Letter | Published:

The Rusting of Iron

Nature volume 74, page 564 (04 October 1906) | Download Citation



THE experiments made by Mr. J. Newton Friend, and described by him in NATURE of September 27, confirm similar experiments previously made by me, and furnish further evidence that the rusting of iron is primarily a result of acid attack. That cast iron, a very complex material frequently containing a high percentage of sulphur and phosphorus, decomposes hydrogen peroxide “with astonishing rapidity,” and that the metal becomes covered with rust in a few minutes, is not, however, to be referred to catalytic action, as Mr. Friend suggests, but is a consequence of the formation of acids by the oxidation of some of the impurities present in the iron, and of the subsequent electrolytic action. As Mr. Friend says, “the purer the iron the less is the action of the peroxide upon it,” which is another way of stating that the intensity of action will be determined by the amount of acid formed on the surface of each particular sample of metal when in contact with the peroxide.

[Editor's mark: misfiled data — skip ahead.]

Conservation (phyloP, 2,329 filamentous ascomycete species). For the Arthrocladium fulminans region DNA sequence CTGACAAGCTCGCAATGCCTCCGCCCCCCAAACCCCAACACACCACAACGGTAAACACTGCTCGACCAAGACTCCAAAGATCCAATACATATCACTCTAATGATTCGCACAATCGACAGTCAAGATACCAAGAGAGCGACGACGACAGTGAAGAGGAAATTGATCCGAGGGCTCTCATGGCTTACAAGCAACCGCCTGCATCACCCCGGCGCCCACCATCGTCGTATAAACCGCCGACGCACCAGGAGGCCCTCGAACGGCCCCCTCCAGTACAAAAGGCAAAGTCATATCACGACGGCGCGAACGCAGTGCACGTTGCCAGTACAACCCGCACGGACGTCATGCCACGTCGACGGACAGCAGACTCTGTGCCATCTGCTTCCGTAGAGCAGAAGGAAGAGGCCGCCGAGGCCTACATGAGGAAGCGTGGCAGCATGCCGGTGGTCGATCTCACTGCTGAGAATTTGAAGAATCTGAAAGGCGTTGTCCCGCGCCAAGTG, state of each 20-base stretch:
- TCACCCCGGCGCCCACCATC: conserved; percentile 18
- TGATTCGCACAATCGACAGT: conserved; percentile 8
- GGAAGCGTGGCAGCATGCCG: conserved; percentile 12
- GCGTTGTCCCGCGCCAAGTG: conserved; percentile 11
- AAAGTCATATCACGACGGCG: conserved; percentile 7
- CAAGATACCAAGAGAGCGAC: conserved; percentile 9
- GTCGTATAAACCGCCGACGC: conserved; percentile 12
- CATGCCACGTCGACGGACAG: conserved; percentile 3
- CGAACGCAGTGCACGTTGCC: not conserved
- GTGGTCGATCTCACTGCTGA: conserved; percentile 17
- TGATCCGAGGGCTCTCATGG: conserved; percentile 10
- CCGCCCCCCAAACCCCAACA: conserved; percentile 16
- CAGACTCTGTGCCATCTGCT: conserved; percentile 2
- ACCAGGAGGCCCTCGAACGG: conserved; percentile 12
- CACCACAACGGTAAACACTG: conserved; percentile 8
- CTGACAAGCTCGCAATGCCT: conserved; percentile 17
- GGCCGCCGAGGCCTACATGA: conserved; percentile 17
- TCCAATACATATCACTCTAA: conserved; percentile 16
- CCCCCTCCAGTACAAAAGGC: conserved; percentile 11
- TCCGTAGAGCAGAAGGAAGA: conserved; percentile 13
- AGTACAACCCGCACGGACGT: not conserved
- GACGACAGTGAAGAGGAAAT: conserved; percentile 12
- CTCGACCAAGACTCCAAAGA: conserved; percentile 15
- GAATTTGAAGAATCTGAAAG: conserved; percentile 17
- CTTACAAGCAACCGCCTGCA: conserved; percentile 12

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  1. Central Technical College, October 1.



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